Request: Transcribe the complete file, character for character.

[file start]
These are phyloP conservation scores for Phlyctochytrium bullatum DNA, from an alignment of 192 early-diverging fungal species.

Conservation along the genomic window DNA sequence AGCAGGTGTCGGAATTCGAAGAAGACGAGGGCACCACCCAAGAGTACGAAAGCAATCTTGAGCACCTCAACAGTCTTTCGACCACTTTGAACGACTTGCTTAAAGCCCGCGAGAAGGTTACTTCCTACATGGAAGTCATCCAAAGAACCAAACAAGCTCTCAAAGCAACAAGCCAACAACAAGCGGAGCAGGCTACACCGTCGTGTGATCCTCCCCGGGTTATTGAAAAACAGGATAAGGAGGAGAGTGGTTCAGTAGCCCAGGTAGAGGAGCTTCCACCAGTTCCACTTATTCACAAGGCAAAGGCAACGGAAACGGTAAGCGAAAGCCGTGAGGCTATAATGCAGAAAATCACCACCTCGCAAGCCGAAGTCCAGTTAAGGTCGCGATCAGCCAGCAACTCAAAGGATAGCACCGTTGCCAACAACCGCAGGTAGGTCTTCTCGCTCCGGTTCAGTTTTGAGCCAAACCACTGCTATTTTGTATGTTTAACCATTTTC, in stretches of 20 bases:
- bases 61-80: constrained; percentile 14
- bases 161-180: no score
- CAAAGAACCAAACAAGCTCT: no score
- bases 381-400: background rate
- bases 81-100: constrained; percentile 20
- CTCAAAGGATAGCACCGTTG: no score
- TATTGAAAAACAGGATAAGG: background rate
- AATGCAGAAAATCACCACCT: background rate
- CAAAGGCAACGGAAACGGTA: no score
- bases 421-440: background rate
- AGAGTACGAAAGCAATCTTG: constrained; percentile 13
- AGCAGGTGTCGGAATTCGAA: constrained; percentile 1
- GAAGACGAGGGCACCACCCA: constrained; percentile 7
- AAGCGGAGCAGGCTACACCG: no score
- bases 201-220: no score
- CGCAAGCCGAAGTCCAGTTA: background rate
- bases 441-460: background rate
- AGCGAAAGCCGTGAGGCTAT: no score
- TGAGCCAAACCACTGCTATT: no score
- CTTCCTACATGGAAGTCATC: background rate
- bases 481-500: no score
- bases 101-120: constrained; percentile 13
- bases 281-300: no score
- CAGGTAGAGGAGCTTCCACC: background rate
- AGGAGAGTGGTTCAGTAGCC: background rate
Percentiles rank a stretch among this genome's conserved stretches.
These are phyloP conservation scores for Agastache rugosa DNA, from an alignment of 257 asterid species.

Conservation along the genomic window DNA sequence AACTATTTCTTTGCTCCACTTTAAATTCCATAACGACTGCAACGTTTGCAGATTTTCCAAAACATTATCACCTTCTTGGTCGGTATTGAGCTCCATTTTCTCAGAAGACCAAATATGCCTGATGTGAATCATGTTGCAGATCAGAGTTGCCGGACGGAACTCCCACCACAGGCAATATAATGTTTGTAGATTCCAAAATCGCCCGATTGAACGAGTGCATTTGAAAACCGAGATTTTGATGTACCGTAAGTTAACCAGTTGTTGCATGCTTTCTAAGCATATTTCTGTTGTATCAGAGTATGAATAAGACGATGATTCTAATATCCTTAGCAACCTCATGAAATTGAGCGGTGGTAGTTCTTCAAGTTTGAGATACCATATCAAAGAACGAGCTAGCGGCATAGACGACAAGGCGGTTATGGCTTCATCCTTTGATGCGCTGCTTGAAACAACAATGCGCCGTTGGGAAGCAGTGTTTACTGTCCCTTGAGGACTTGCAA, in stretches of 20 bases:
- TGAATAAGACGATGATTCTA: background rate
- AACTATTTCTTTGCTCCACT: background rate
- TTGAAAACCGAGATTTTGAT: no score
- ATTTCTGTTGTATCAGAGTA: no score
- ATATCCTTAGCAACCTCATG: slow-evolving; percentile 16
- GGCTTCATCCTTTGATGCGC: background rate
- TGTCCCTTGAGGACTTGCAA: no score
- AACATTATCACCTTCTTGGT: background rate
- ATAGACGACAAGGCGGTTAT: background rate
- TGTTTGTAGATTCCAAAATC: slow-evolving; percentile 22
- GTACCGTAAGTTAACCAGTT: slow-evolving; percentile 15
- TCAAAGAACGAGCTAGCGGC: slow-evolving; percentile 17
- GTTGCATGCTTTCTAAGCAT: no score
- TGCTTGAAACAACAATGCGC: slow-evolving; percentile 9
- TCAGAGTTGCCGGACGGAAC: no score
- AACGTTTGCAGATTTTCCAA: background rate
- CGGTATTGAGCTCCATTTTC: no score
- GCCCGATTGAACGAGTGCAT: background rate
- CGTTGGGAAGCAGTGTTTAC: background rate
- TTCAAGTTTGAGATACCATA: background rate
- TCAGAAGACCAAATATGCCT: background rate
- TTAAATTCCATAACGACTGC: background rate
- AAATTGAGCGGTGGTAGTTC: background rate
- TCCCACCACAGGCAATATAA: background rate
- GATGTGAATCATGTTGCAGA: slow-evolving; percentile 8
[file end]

These are phyloP conservation scores for Phlyctochytrium bullatum DNA, from an alignment of 192 early-diverging fungal species.

Conservation along the genomic window DNA sequence AGCAGGTGTCGGAATTCGAAGAAGACGAGGGCACCACCCAAGAGTACGAAAGCAATCTTGAGCACCTCAACAGTCTTTCGACCACTTTGAACGACTTGCTTAAAGCCCGCGAGAAGGTTACTTCCTACATGGAAGTCATCCAAAGAACCAAACAAGCTCTCAAAGCAACAAGCCAACAACAAGCGGAGCAGGCTACACCGTCGTGTGATCCTCCCCGGGTTATTGAAAAACAGGATAAGGAGGAGAGTGGTTCAGTAGCCCAGGTAGAGGAGCTTCCACCAGTTCCACTTATTCACAAGGCAAAGGCAACGGAAACGGTAAGCGAAAGCCGTGAGGCTATAATGCAGAAAATCACCACCTCGCAAGCCGAAGTCCAGTTAAGGTCGCGATCAGCCAGCAACTCAAAGGATAGCACCGTTGCCAACAACCGCAGGTAGGTCTTCTCGCTCCGGTTCAGTTTTGAGCCAAACCACTGCTATTTTGTATGTTTAACCATTTTC, in stretches of 20 bases:
- bases 61-80: constrained; percentile 14
- bases 161-180: no score
- CAAAGAACCAAACAAGCTCT: no score
- bases 381-400: background rate
- bases 81-100: constrained; percentile 20
- CTCAAAGGATAGCACCGTTG: no score
- TATTGAAAAACAGGATAAGG: background rate
- AATGCAGAAAATCACCACCT: background rate
- CAAAGGCAACGGAAACGGTA: no score
- bases 421-440: background rate
- AGAGTACGAAAGCAATCTTG: constrained; percentile 13
- AGCAGGTGTCGGAATTCGAA: constrained; percentile 1
- GAAGACGAGGGCACCACCCA: constrained; percentile 7
- AAGCGGAGCAGGCTACACCG: no score
- bases 201-220: no score
- CGCAAGCCGAAGTCCAGTTA: background rate
- bases 441-460: background rate
- AGCGAAAGCCGTGAGGCTAT: no score
- TGAGCCAAACCACTGCTATT: no score
- CTTCCTACATGGAAGTCATC: background rate
- bases 481-500: no score
- bases 101-120: constrained; percentile 13
- bases 281-300: no score
- CAGGTAGAGGAGCTTCCACC: background rate
- AGGAGAGTGGTTCAGTAGCC: background rate
Percentiles rank a stretch among this genome's conserved stretches.
These are phyloP conservation scores for Agastache rugosa DNA, from an alignment of 257 asterid species.

Conservation along the genomic window DNA sequence AACTATTTCTTTGCTCCACTTTAAATTCCATAACGACTGCAACGTTTGCAGATTTTCCAAAACATTATCACCTTCTTGGTCGGTATTGAGCTCCATTTTCTCAGAAGACCAAATATGCCTGATGTGAATCATGTTGCAGATCAGAGTTGCCGGACGGAACTCCCACCACAGGCAATATAATGTTTGTAGATTCCAAAATCGCCCGATTGAACGAGTGCATTTGAAAACCGAGATTTTGATGTACCGTAAGTTAACCAGTTGTTGCATGCTTTCTAAGCATATTTCTGTTGTATCAGAGTATGAATAAGACGATGATTCTAATATCCTTAGCAACCTCATGAAATTGAGCGGTGGTAGTTCTTCAAGTTTGAGATACCATATCAAAGAACGAGCTAGCGGCATAGACGACAAGGCGGTTATGGCTTCATCCTTTGATGCGCTGCTTGAAACAACAATGCGCCGTTGGGAAGCAGTGTTTACTGTCCCTTGAGGACTTGCAA, in stretches of 20 bases:
- TGAATAAGACGATGATTCTA: background rate
- AACTATTTCTTTGCTCCACT: background rate
- TTGAAAACCGAGATTTTGAT: no score
- ATTTCTGTTGTATCAGAGTA: no score
- ATATCCTTAGCAACCTCATG: slow-evolving; percentile 16
- GGCTTCATCCTTTGATGCGC: background rate
- TGTCCCTTGAGGACTTGCAA: no score
- AACATTATCACCTTCTTGGT: background rate
- ATAGACGACAAGGCGGTTAT: background rate
- TGTTTGTAGATTCCAAAATC: slow-evolving; percentile 22
- GTACCGTAAGTTAACCAGTT: slow-evolving; percentile 15
- TCAAAGAACGAGCTAGCGGC: slow-evolving; percentile 17
- GTTGCATGCTTTCTAAGCAT: no score
- TGCTTGAAACAACAATGCGC: slow-evolving; percentile 9
- TCAGAGTTGCCGGACGGAAC: no score
- AACGTTTGCAGATTTTCCAA: background rate
- CGGTATTGAGCTCCATTTTC: no score
- GCCCGATTGAACGAGTGCAT: background rate
- CGTTGGGAAGCAGTGTTTAC: background rate
- TTCAAGTTTGAGATACCATA: background rate
- TCAGAAGACCAAATATGCCT: background rate
- TTAAATTCCATAACGACTGC: background rate
- AAATTGAGCGGTGGTAGTTC: background rate
- TCCCACCACAGGCAATATAA: background rate
- GATGTGAATCATGTTGCAGA: slow-evolving; percentile 8